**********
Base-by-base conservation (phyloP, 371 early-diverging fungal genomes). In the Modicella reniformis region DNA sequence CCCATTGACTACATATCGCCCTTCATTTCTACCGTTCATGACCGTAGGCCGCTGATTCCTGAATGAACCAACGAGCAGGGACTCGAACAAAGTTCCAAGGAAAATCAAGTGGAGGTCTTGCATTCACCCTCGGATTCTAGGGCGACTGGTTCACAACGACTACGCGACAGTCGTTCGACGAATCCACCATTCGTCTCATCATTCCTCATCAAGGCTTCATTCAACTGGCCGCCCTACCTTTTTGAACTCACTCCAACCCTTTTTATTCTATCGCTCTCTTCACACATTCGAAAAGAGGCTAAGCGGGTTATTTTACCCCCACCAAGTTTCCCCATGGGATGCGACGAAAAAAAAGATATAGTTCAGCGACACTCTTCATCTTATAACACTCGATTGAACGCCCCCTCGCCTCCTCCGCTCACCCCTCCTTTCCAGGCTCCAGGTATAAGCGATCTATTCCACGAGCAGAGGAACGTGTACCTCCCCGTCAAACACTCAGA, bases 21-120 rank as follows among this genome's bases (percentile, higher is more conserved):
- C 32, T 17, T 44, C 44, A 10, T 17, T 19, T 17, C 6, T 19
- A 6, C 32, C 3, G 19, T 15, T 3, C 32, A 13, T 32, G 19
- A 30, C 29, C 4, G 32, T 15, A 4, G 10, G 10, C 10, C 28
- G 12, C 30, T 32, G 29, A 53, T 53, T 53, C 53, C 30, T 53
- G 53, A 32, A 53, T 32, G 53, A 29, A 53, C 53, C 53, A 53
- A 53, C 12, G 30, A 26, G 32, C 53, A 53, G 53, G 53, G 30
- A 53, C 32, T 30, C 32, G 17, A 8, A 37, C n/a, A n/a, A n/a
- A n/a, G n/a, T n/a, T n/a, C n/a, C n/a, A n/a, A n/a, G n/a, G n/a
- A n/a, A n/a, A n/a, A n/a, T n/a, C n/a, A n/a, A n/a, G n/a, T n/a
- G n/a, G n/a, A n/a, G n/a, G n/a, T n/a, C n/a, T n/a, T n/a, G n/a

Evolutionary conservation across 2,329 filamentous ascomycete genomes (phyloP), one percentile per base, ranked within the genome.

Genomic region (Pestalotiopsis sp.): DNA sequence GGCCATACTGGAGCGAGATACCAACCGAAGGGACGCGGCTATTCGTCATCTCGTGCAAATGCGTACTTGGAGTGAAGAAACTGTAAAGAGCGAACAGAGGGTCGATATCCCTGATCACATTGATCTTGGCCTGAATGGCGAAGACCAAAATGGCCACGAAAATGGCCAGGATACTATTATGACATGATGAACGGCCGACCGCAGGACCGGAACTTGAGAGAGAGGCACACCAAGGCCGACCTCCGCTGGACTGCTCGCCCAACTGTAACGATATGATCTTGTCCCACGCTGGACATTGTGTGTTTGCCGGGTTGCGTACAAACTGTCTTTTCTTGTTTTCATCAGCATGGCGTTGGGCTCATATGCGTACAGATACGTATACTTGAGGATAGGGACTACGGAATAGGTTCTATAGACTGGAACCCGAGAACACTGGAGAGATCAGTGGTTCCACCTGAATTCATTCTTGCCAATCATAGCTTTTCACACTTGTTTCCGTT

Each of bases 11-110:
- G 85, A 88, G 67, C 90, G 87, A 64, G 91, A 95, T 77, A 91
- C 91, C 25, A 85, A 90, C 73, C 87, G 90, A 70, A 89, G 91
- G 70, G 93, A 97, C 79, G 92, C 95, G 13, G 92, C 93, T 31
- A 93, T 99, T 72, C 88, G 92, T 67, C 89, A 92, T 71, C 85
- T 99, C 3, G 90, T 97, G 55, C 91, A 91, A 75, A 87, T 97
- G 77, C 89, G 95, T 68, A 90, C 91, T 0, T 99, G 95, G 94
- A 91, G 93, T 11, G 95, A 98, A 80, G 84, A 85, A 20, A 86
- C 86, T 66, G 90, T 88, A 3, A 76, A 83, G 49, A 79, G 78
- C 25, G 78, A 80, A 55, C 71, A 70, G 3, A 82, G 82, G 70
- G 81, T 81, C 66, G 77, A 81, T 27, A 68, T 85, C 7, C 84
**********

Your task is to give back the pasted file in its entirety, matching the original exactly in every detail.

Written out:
Base-by-base conservation (phyloP, 371 early-diverging fungal genomes). In the Modicella reniformis region DNA sequence CCCATTGACTACATATCGCCCTTCATTTCTACCGTTCATGACCGTAGGCCGCTGATTCCTGAATGAACCAACGAGCAGGGACTCGAACAAAGTTCCAAGGAAAATCAAGTGGAGGTCTTGCATTCACCCTCGGATTCTAGGGCGACTGGTTCACAACGACTACGCGACAGTCGTTCGACGAATCCACCATTCGTCTCATCATTCCTCATCAAGGCTTCATTCAACTGGCCGCCCTACCTTTTTGAACTCACTCCAACCCTTTTTATTCTATCGCTCTCTTCACACATTCGAAAAGAGGCTAAGCGGGTTATTTTACCCCCACCAAGTTTCCCCATGGGATGCGACGAAAAAAAAGATATAGTTCAGCGACACTCTTCATCTTATAACACTCGATTGAACGCCCCCTCGCCTCCTCCGCTCACCCCTCCTTTCCAGGCTCCAGGTATAAGCGATCTATTCCACGAGCAGAGGAACGTGTACCTCCCCGTCAAACACTCAGA, bases 21-120 rank as follows among this genome's bases (percentile, higher is more conserved):
- C 32, T 17, T 44, C 44, A 10, T 17, T 19, T 17, C 6, T 19
- A 6, C 32, C 3, G 19, T 15, T 3, C 32, A 13, T 32, G 19
- A 30, C 29, C 4, G 32, T 15, A 4, G 10, G 10, C 10, C 28
- G 12, C 30, T 32, G 29, A 53, T 53, T 53, C 53, C 30, T 53
- G 53, A 32, A 53, T 32, G 53, A 29, A 53, C 53, C 53, A 53
- A 53, C 12, G 30, A 26, G 32, C 53, A 53, G 53, G 53, G 30
- A 53, C 32, T 30, C 32, G 17, A 8, A 37, C n/a, A n/a, A n/a
- A n/a, G n/a, T n/a, T n/a, C n/a, C n/a, A n/a, A n/a, G n/a, G n/a
- A n/a, A n/a, A n/a, A n/a, T n/a, C n/a, A n/a, A n/a, G n/a, T n/a
- G n/a, G n/a, A n/a, G n/a, G n/a, T n/a, C n/a, T n/a, T n/a, G n/a

Evolutionary conservation across 2,329 filamentous ascomycete genomes (phyloP), one percentile per base, ranked within the genome.

Genomic region (Pestalotiopsis sp.): DNA sequence GGCCATACTGGAGCGAGATACCAACCGAAGGGACGCGGCTATTCGTCATCTCGTGCAAATGCGTACTTGGAGTGAAGAAACTGTAAAGAGCGAACAGAGGGTCGATATCCCTGATCACATTGATCTTGGCCTGAATGGCGAAGACCAAAATGGCCACGAAAATGGCCAGGATACTATTATGACATGATGAACGGCCGACCGCAGGACCGGAACTTGAGAGAGAGGCACACCAAGGCCGACCTCCGCTGGACTGCTCGCCCAACTGTAACGATATGATCTTGTCCCACGCTGGACATTGTGTGTTTGCCGGGTTGCGTACAAACTGTCTTTTCTTGTTTTCATCAGCATGGCGTTGGGCTCATATGCGTACAGATACGTATACTTGAGGATAGGGACTACGGAATAGGTTCTATAGACTGGAACCCGAGAACACTGGAGAGATCAGTGGTTCCACCTGAATTCATTCTTGCCAATCATAGCTTTTCACACTTGTTTCCGTT

Each of bases 11-110:
- G 85, A 88, G 67, C 90, G 87, A 64, G 91, A 95, T 77, A 91
- C 91, C 25, A 85, A 90, C 73, C 87, G 90, A 70, A 89, G 91
- G 70, G 93, A 97, C 79, G 92, C 95, G 13, G 92, C 93, T 31
- A 93, T 99, T 72, C 88, G 92, T 67, C 89, A 92, T 71, C 85
- T 99, C 3, G 90, T 97, G 55, C 91, A 91, A 75, A 87, T 97
- G 77, C 89, G 95, T 68, A 90, C 91, T 0, T 99, G 95, G 94
- A 91, G 93, T 11, G 95, A 98, A 80, G 84, A 85, A 20, A 86
- C 86, T 66, G 90, T 88, A 3, A 76, A 83, G 49, A 79, G 78
- C 25, G 78, A 80, A 55, C 71, A 70, G 3, A 82, G 82, G 70
- G 81, T 81, C 66, G 77, A 81, T 27, A 68, T 85, C 7, C 84